How Stress is Stealing Your Sleep
For those who suffer from stress-induced insomnia, it may seem ironic that they best antidote to stress is sleep. According to the National Sleep Foundation, many sleep experts agree that stress is the primary cause of most short term sleep problems. If you are suffering from acute stress caused by a caring for an ailing loved one, dealing with the loss of a job, or some other significant event, the cause of your sleep deprivation may be easy to spot.
However, if the stress in your life is everyday stress, you may not realize how that chronic stress is stealing your sleep. If you feel tired all the time, struggle to fall asleep, or have a difficult time staying asleep, you need to look at the level of stress in your life and at how successfully you are managing it. Understanding the subtle ways stress can impact sleep may be the key to getting you back to bed and back to getting the sleep you need.
There was a time not so long ago that when we left the office we left our work there too. Now, more than 50% of adults report bringing work home with them on a regular basis. This intrusion on personal time and family activities, which is generally done to catch up on work and relieve stress actually increases stress across the board. The lack of boundaries between work hours and personal hours often makes people feel that no matter which they are attending to, they should be focused on the other. This internal struggle only causes more stress.
To counteract this sleep stealing stress cycle, set a boundary with yourself and communicate it to your boss. Decide how often and under which circumstances you will bring work home with you and then stand firm each time it is challenged. You will likely end up being more productive in the long run, even if you are working less hours, since you will be well rested and have the benefits of adequate sleep on your side.
Similar to the stress caused by the breakdown of the work/home boundary above, our modern day gadgets have broken the availability barrier. There was a time that the only way people could reach you 24 hours a day was by telephone. Social etiquette frowned upon calling someone late at night unless there was a dire emergency that could not actually wait until morning.
Now, our laptops, smart phones, and email invite everyone we know to contact us whenever they want regardless of the importance of their message. Just keeping on top of all this communication can be stressful and exhausting. The concept of downtime has virtually disappeared from our days and we never have time to unplug, unwind, and release some of the accumulating stress.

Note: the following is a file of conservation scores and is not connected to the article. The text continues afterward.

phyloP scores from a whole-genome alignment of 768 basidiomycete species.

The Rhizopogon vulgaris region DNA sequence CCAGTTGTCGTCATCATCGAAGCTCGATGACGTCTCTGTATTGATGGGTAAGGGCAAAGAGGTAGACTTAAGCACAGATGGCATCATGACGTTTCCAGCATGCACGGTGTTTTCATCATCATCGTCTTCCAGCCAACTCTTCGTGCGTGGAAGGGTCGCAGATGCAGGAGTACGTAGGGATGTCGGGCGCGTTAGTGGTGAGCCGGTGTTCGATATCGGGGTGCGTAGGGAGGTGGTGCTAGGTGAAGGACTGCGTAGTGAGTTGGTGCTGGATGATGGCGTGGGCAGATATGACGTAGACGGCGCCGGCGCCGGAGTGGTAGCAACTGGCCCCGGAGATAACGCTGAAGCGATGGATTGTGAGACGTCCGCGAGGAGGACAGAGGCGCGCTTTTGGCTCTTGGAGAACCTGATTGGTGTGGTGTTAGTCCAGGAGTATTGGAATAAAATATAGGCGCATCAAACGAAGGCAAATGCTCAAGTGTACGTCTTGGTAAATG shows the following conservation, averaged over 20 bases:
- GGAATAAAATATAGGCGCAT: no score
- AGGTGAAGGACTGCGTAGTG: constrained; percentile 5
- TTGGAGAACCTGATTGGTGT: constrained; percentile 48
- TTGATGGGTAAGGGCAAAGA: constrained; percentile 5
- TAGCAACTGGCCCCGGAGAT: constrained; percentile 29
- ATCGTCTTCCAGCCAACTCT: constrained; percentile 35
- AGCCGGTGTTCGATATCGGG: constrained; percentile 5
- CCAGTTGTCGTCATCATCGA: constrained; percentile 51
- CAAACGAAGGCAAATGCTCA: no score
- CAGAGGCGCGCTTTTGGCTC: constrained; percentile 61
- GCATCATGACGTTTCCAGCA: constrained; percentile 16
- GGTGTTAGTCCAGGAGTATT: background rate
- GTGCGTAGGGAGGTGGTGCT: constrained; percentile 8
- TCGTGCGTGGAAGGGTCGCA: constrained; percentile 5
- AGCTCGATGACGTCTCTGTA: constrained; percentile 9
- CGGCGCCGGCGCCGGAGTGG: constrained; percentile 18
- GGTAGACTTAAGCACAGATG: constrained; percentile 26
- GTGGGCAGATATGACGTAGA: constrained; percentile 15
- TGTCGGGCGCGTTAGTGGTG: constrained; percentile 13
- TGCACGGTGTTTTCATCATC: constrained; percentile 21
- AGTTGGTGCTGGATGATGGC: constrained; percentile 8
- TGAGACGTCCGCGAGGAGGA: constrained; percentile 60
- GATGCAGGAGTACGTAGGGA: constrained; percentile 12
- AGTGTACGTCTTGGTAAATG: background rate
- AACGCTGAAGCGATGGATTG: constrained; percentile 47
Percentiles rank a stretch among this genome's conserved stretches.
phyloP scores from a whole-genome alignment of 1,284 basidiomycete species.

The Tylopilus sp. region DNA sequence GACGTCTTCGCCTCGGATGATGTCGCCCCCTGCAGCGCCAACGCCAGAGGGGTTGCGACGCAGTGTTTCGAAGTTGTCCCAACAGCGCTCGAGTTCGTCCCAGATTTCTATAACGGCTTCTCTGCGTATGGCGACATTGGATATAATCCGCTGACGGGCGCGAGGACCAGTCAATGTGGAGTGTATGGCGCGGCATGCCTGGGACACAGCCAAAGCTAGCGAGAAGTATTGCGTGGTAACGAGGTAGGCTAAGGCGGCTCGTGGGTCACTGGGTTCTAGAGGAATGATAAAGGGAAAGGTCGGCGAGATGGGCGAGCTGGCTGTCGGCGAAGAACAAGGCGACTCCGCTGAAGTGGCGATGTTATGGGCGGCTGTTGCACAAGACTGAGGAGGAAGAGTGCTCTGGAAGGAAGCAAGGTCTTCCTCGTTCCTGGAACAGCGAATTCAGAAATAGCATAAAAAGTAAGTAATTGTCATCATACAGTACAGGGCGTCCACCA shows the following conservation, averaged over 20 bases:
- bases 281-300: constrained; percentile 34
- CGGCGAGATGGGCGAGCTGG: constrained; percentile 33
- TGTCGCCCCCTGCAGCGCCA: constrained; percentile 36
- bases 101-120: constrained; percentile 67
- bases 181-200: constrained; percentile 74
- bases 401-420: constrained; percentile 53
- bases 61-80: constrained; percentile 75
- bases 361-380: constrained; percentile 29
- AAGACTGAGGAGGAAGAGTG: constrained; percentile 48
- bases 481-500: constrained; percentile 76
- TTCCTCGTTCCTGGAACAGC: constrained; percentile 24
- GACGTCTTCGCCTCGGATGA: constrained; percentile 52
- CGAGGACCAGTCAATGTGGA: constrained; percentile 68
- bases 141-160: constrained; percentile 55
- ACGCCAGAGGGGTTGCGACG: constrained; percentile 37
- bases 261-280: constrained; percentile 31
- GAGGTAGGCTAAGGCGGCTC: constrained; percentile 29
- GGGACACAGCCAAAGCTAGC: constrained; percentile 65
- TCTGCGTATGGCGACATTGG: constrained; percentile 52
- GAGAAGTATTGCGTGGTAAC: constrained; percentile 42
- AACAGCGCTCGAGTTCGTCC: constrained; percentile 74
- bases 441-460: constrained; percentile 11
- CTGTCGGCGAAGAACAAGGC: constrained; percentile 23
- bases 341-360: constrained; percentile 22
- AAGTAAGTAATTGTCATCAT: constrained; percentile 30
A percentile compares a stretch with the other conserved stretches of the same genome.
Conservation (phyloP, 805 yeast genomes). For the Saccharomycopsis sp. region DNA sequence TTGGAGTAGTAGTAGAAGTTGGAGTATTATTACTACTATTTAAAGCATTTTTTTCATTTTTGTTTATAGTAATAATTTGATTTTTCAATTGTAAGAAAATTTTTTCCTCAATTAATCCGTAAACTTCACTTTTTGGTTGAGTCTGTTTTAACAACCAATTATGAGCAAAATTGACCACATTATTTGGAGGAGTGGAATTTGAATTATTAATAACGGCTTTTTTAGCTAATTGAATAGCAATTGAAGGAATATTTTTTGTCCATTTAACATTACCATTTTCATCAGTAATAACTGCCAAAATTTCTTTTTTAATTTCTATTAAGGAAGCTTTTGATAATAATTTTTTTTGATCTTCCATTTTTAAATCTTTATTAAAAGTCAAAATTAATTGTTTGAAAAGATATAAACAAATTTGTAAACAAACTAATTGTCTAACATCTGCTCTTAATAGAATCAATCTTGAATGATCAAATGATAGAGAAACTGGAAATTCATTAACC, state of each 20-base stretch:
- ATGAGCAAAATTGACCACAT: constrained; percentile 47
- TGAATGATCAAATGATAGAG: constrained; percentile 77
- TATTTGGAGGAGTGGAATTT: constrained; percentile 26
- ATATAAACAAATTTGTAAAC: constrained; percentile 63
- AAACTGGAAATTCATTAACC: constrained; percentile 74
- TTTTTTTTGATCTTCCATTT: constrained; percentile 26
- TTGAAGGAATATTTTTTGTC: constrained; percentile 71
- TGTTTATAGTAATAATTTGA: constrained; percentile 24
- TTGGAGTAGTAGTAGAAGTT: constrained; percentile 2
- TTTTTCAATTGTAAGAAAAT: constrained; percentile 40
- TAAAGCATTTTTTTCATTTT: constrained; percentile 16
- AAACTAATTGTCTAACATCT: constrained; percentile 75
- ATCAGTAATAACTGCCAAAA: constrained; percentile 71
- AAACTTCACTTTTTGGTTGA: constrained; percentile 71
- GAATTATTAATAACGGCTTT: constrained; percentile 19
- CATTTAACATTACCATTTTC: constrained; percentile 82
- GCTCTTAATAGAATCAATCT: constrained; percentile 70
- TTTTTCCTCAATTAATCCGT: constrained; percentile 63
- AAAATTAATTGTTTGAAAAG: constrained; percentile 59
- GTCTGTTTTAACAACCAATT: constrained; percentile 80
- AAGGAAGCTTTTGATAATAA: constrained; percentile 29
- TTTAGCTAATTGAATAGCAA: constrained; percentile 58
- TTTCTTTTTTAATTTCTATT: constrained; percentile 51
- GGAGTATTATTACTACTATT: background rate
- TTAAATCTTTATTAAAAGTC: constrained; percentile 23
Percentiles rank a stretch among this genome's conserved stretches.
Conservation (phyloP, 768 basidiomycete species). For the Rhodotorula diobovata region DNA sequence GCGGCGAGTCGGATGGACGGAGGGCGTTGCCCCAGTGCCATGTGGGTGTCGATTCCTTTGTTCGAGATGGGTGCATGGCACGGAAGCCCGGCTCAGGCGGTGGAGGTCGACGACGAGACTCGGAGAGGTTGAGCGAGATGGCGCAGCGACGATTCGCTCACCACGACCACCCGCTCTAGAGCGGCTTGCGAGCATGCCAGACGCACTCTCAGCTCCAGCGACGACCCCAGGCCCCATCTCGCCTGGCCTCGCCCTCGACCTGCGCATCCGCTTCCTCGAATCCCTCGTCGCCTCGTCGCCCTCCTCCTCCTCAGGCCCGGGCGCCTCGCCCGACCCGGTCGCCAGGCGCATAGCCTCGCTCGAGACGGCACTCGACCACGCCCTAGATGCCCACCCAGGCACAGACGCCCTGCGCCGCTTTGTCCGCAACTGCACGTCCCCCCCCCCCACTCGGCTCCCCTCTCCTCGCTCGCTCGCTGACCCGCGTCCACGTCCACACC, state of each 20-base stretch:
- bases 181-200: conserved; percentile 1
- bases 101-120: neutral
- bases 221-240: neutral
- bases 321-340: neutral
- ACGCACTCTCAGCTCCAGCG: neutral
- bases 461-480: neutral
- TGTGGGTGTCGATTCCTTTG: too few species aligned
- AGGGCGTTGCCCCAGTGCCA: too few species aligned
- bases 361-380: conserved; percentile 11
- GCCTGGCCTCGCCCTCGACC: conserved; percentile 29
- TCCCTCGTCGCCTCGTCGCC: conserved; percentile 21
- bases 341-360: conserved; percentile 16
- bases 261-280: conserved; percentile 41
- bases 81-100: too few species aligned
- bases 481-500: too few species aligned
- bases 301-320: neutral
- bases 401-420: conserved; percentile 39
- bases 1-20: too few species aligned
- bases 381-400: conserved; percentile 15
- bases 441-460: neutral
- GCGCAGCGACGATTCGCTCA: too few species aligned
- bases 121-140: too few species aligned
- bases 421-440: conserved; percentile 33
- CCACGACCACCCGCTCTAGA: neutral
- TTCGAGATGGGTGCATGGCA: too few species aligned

Keep stress at bay by creating an email schedule which dictates when you will and will not view and respond to emails after hours. Schedule no-screen time where you spend a certain amount of time away from any device that has a screen. Set a no cell phone/email/laptop in bed rule.
In addition to suffering the effects of stress-induced insomnia, many of us use stress avoidance strategies that actually sabotage our sleep. Things like eating fatty or high sugar foods at night, skipping meals, not exercising, and drinking alcohol only exacerbate the difficulties we have getting the sleep we need. When we are stressed, we may pull away from friends and family members, which only makes things worse. Maintaining these types of connections are natural stress busters and by pulling away, we are increasing our stress and missing out on one of our greatest sources of stress relief.
Stop stress from sabotaging your sleep by avoiding alcohol, fatty foods, and lots of sugar in the hours leading up to bedtime. Go for a walk instead and let physical activity decrease your stress while bolstering your ability to sleep. Stay connected to your friends and family to keep your stress level under control.
About Valley Sleep Center:
Since 2002, Valley Sleep Center, accredited by the American Academy of Sleep Medicine, has provided Arizona with diagnostic sleep disorder testing in a home-like atmosphere, ensuring a comfortable, relaxing experience for patients. Their Board Certified Sleep Medicine Specialists consist of experienced and knowledgeable physicians who provide expert advice across a multitude of sleep related disorders including insomnia, sleep apnea, snoring, excessive daytime sleepiness, hypertension, sleepwalking, and pediatric sleep problems. They accept most insurance plans as well as Medicare. For more information contact Lauri Leadley at 480-830-3900; http://www.valleysleepcenter.com.
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